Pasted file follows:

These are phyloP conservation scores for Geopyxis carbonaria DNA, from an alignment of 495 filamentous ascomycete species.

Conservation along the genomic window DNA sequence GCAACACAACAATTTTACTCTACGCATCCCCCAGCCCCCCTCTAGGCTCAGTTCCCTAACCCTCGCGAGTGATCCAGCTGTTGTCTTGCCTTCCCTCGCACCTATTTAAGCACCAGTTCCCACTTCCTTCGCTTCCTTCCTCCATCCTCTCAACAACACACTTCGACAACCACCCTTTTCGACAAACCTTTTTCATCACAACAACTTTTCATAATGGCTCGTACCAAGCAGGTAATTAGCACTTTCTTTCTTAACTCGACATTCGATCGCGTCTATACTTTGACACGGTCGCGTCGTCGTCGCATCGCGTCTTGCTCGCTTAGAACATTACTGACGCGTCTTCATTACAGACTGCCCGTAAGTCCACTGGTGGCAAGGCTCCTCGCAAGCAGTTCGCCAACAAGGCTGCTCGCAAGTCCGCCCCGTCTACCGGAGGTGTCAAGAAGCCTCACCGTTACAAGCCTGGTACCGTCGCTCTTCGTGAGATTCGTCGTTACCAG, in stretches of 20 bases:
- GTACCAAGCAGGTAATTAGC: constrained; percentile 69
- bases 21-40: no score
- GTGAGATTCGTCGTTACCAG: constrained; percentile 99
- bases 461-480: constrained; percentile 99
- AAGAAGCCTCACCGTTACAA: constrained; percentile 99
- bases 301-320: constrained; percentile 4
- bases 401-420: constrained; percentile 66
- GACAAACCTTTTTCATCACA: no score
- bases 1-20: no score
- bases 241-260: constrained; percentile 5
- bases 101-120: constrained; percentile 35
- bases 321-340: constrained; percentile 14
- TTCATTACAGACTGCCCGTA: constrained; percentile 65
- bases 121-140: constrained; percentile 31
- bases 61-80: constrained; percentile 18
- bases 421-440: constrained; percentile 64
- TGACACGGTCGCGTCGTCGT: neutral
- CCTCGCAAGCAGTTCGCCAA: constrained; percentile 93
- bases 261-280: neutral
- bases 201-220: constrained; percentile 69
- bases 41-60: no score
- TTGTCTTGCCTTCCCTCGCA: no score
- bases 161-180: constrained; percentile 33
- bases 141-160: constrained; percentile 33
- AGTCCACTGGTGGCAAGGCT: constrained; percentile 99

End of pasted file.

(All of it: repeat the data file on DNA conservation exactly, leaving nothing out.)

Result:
These are phyloP conservation scores for Geopyxis carbonaria DNA, from an alignment of 495 filamentous ascomycete species.

Conservation along the genomic window DNA sequence GCAACACAACAATTTTACTCTACGCATCCCCCAGCCCCCCTCTAGGCTCAGTTCCCTAACCCTCGCGAGTGATCCAGCTGTTGTCTTGCCTTCCCTCGCACCTATTTAAGCACCAGTTCCCACTTCCTTCGCTTCCTTCCTCCATCCTCTCAACAACACACTTCGACAACCACCCTTTTCGACAAACCTTTTTCATCACAACAACTTTTCATAATGGCTCGTACCAAGCAGGTAATTAGCACTTTCTTTCTTAACTCGACATTCGATCGCGTCTATACTTTGACACGGTCGCGTCGTCGTCGCATCGCGTCTTGCTCGCTTAGAACATTACTGACGCGTCTTCATTACAGACTGCCCGTAAGTCCACTGGTGGCAAGGCTCCTCGCAAGCAGTTCGCCAACAAGGCTGCTCGCAAGTCCGCCCCGTCTACCGGAGGTGTCAAGAAGCCTCACCGTTACAAGCCTGGTACCGTCGCTCTTCGTGAGATTCGTCGTTACCAG, in stretches of 20 bases:
- GTACCAAGCAGGTAATTAGC: constrained; percentile 69
- bases 21-40: no score
- GTGAGATTCGTCGTTACCAG: constrained; percentile 99
- bases 461-480: constrained; percentile 99
- AAGAAGCCTCACCGTTACAA: constrained; percentile 99
- bases 301-320: constrained; percentile 4
- bases 401-420: constrained; percentile 66
- GACAAACCTTTTTCATCACA: no score
- bases 1-20: no score
- bases 241-260: constrained; percentile 5
- bases 101-120: constrained; percentile 35
- bases 321-340: constrained; percentile 14
- TTCATTACAGACTGCCCGTA: constrained; percentile 65
- bases 121-140: constrained; percentile 31
- bases 61-80: constrained; percentile 18
- bases 421-440: constrained; percentile 64
- TGACACGGTCGCGTCGTCGT: neutral
- CCTCGCAAGCAGTTCGCCAA: constrained; percentile 93
- bases 261-280: neutral
- bases 201-220: constrained; percentile 69
- bases 41-60: no score
- TTGTCTTGCCTTCCCTCGCA: no score
- bases 161-180: constrained; percentile 33
- bases 141-160: constrained; percentile 33
- AGTCCACTGGTGGCAAGGCT: constrained; percentile 99